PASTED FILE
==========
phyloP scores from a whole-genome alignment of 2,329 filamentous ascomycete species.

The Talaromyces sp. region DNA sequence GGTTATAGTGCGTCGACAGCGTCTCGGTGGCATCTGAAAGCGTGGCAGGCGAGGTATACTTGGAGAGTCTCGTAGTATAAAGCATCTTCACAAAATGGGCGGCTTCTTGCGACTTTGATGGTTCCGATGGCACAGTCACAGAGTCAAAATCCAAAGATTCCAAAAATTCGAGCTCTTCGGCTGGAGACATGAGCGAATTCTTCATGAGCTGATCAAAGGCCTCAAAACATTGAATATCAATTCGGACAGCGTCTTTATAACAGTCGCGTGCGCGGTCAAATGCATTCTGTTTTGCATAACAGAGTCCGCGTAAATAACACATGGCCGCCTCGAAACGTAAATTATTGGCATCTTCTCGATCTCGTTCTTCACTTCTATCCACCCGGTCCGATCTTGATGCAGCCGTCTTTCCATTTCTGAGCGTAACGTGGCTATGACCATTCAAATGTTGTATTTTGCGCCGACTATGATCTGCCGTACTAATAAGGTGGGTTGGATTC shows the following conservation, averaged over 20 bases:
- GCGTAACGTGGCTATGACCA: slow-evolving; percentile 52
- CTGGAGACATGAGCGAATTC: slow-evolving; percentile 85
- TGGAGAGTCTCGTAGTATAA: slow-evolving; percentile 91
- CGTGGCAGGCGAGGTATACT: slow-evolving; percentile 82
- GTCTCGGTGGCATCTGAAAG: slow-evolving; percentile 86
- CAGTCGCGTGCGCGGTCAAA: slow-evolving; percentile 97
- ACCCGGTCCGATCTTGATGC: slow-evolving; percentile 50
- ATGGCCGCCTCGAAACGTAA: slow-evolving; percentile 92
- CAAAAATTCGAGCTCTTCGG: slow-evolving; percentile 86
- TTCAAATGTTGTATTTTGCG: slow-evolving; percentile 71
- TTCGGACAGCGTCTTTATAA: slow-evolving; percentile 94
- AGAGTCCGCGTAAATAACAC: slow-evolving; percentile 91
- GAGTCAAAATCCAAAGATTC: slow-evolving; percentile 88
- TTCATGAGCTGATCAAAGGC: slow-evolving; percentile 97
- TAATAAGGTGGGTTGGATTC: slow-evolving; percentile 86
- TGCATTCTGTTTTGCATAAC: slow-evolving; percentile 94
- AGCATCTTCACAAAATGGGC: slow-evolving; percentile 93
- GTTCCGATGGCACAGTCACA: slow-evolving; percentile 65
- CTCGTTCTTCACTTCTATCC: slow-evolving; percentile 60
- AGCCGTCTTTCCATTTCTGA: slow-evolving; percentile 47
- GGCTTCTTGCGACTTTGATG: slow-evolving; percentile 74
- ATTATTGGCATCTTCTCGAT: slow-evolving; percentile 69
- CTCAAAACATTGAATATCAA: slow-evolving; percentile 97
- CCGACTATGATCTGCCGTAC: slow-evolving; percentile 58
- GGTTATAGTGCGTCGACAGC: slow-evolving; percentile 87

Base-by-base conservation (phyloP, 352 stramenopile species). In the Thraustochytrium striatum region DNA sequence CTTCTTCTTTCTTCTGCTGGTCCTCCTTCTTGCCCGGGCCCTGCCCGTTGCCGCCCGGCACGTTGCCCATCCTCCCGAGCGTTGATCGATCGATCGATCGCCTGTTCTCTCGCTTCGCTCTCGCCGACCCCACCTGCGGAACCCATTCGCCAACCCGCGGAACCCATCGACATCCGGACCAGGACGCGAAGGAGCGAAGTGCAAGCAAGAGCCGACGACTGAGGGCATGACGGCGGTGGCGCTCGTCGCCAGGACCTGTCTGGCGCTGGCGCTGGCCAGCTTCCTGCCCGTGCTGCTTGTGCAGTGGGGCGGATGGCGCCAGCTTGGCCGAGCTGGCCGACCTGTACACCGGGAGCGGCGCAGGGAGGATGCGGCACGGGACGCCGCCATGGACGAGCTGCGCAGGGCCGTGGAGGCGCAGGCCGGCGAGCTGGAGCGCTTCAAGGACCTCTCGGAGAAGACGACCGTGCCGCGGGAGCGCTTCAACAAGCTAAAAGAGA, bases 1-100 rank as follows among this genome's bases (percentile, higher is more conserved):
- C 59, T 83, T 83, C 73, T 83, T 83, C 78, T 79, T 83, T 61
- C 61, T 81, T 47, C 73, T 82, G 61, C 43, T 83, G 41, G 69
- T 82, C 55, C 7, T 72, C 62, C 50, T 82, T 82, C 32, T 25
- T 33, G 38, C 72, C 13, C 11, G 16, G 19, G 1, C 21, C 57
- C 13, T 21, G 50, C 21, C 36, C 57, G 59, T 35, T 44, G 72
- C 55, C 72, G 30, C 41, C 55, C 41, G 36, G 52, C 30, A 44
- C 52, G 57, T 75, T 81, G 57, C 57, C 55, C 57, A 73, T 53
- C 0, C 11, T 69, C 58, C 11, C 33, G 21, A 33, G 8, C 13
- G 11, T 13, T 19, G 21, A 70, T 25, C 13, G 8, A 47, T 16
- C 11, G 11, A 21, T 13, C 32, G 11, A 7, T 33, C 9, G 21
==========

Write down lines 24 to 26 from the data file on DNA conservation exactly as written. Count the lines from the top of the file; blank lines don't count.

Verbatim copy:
- ATTATTGGCATCTTCTCGAT: slow-evolving; percentile 69
- CTCAAAACATTGAATATCAA: slow-evolving; percentile 97
- CCGACTATGATCTGCCGTAC: slow-evolving; percentile 58